Persad-Bissessar questions validity of DCP appointments under Jacob

The content originally appeared on: Trinidad and Tobago Newsday

Opposition Leader Kamla Persad-Bissessar –

The legitimacy of appointments of three police officers to the rank of Deputy Commissioner of Police (DCP) have been called into question by Opposition Leader Kamla Persad-Bissessar on Friday, as she referred to the voiding of former acting police commissioner McDonald Jacob’s appointment.

At a media briefing at her Charles Street, Port of Spain office, Persad-Bissessar said there were unresolved issues pertaining to the appointment of DCPs Erla Christopher and Joanne Archie.

Referring to Thursday’s ruling by Justice Nadia Kangaloo who said acting DCP appointments must be approved by the Parliament, Persad-Bissessar said the ruling voided Christopher and Archie’s appointments.

“Now that Mr Jacob is gone, Madam Christopher and Madam Archie they are also gone. Why? Because their notifications never came to Parliament and were never approved by the Parliament.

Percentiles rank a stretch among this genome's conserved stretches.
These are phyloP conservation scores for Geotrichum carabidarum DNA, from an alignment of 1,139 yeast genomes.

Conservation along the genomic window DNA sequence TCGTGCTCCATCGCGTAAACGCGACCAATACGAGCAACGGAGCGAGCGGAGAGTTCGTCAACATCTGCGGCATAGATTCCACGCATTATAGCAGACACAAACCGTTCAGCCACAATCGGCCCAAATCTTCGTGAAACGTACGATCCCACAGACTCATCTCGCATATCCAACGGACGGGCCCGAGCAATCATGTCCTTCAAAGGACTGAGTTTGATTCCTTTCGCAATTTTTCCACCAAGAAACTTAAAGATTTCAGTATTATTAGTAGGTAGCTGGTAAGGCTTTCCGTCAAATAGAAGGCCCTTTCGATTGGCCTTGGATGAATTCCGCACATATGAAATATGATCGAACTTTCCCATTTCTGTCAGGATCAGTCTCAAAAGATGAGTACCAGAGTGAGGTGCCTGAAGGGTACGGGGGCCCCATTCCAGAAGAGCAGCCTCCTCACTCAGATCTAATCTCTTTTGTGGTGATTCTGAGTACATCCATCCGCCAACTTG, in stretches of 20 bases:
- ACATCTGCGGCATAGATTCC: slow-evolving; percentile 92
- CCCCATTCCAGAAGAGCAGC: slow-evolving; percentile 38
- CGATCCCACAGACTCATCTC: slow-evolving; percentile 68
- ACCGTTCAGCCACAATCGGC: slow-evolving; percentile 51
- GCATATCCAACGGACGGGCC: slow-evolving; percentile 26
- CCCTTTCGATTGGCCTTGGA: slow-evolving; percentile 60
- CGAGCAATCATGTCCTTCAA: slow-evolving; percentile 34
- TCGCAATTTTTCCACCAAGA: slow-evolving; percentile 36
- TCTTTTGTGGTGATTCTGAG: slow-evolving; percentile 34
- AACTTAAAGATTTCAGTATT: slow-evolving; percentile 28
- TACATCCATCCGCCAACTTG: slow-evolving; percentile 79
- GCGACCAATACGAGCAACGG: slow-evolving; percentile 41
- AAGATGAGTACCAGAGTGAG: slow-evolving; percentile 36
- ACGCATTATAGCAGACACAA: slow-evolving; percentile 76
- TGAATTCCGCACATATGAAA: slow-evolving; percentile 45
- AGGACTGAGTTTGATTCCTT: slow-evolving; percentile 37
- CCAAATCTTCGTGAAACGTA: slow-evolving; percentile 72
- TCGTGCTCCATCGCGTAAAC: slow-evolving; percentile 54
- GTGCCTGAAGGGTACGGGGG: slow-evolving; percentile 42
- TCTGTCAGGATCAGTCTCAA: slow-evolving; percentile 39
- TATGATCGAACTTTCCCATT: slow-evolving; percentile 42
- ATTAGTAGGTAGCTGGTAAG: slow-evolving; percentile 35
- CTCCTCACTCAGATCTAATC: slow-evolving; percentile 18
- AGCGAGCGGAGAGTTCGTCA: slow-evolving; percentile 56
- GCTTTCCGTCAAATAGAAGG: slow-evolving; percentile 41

“Who is heading the police service? All the top officers are gone. Who is looking after the role and function filled by Erla Christopher or DCP Archie? Who is dealing with investigations at that level that was led by DCP Jacob?”

She said these developments were cause for concern given the increasing level of crime in TT and warned that this could also lead to an influx of lawsuits against the State from people who were arrested or detained during the period of Jacob’s appointment.

“If they (DCPs) received payments at a higher rate because it’s a higher position they were serving in, are they going to pay it back to the government?

“What happens for people arrested and charged under the health regulations? What happens to them? You will get a flurry of cases where they will allege that the arrest was unconstitutional because the person holding office didn’t have the authority.”

She said in common-law jurisdictions, a de facto officer could be appointed to carry out normal operations of an organisation, but similar provisions were not available in criminal jurisdictions where people were arrested.